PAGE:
- Lower case alphabetic: base 26 counter using only the 26 lower case letters from a to z.
- Hexadecimal: base 16 counter using digits between 0 and 9 and upper case letters A to F.
- Format: format to be applied to the value read from the data source (optional). You can select a predefined format from the list or enter a custom format.
For now, will just enter 1 in the Start field, 1 in the Step field and leave everything else unchanged. We’ll then click Ok twice, once in this properties form and the second time in the Text editor form. As you’ll see, your text on the labels is now a number starting from 1 and increasing of 1 unit in each label.
Now let’s take it a step further and add some text to this number. For the sake of this example we’ll pretend we’re creating a box numbering label.
Double click the text element and add the text shown in the picture below.
If you click the Preview button Labeljoy shows you what your text will look like once is rendered on the labels. It will show you the text that will be appearing in position 1 of your label sheet:
This looks fine, but since we are printing more the 9 labels, we want all the counter numbers to have the same amount of digits. We exit the preview mode by clicking the preview button again and click the Counter text to bring up its properties form again. We then change the value in the Number of digits field and enter 2:
And this is the final result:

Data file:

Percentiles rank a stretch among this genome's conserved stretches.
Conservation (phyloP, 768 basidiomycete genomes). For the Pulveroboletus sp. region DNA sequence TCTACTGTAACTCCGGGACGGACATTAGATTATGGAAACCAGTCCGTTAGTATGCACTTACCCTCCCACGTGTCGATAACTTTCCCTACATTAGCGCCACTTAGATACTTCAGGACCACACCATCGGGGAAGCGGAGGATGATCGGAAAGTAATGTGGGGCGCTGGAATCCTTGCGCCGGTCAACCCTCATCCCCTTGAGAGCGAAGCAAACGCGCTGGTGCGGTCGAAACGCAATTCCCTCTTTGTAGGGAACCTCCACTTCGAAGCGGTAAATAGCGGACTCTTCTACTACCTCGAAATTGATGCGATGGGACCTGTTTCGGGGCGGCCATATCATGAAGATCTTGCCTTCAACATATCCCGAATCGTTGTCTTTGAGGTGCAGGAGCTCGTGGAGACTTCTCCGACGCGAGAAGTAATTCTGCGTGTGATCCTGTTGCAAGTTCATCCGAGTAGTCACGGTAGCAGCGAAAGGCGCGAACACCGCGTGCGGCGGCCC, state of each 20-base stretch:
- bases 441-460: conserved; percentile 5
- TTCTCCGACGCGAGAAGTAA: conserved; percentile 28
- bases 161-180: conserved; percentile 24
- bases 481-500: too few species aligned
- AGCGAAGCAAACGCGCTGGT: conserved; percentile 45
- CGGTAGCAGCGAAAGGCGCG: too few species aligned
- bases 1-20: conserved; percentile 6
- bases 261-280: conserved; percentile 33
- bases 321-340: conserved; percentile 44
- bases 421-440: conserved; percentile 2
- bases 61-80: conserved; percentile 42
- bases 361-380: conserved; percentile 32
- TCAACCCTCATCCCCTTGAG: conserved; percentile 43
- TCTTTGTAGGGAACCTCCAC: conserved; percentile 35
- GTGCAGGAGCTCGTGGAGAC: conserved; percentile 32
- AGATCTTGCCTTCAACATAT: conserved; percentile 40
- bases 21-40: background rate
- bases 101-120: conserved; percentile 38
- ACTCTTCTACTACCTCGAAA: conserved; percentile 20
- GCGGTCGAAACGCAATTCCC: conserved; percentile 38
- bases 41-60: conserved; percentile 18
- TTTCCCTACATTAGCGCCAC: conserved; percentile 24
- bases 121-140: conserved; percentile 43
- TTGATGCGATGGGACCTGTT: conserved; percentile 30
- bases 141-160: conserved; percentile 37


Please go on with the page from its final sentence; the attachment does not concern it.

Let’s add some more to it by adding a new counter object to the same text element that displays information about items that each box contains. Suppose your boxes contain 24 items, each numbered with an alphabetic encoding ranging from AA to ZZ.
Here’s what we’ll do: double click the text to edit it, add the text Items followed by a new Upper case alphabetic counter, a space and another Upper case alphabetic counter. Click the first newly added counter to set its properties like below:
This counter starts for 0 (which in alphabetic values corresponds to letter A), increases by 24 units each label, and is displayed with 2 digits (or letters in this case).
The second counter will be exactly the same, only it will start from 23 (which is the 24th item since we’re starting from zero).
This is the resulting concatenated text:
By applying the changes, here’s what you’ll get:
Now let’s add some more information using References.
We want to add the date and time of printing, the total number of labels printed and the name of the PC from which printing was generated.
Add a new text element below the one already there and modify its text as follows:
This text contains 3 references: Total labels, Current date/time and PC name. All of these references were added by selecting them from the popup menu that appears by clicking the Reference button.
We’ll leave all the references untouched except for Current date/time. Click it and modify its form as follows:
As you can see, we have specified a specific format with which date and time will be shown. It’s the US date format (short year with 2 digits) followed by the time in hours and minutes (the letter n is the placeholder for the minute value).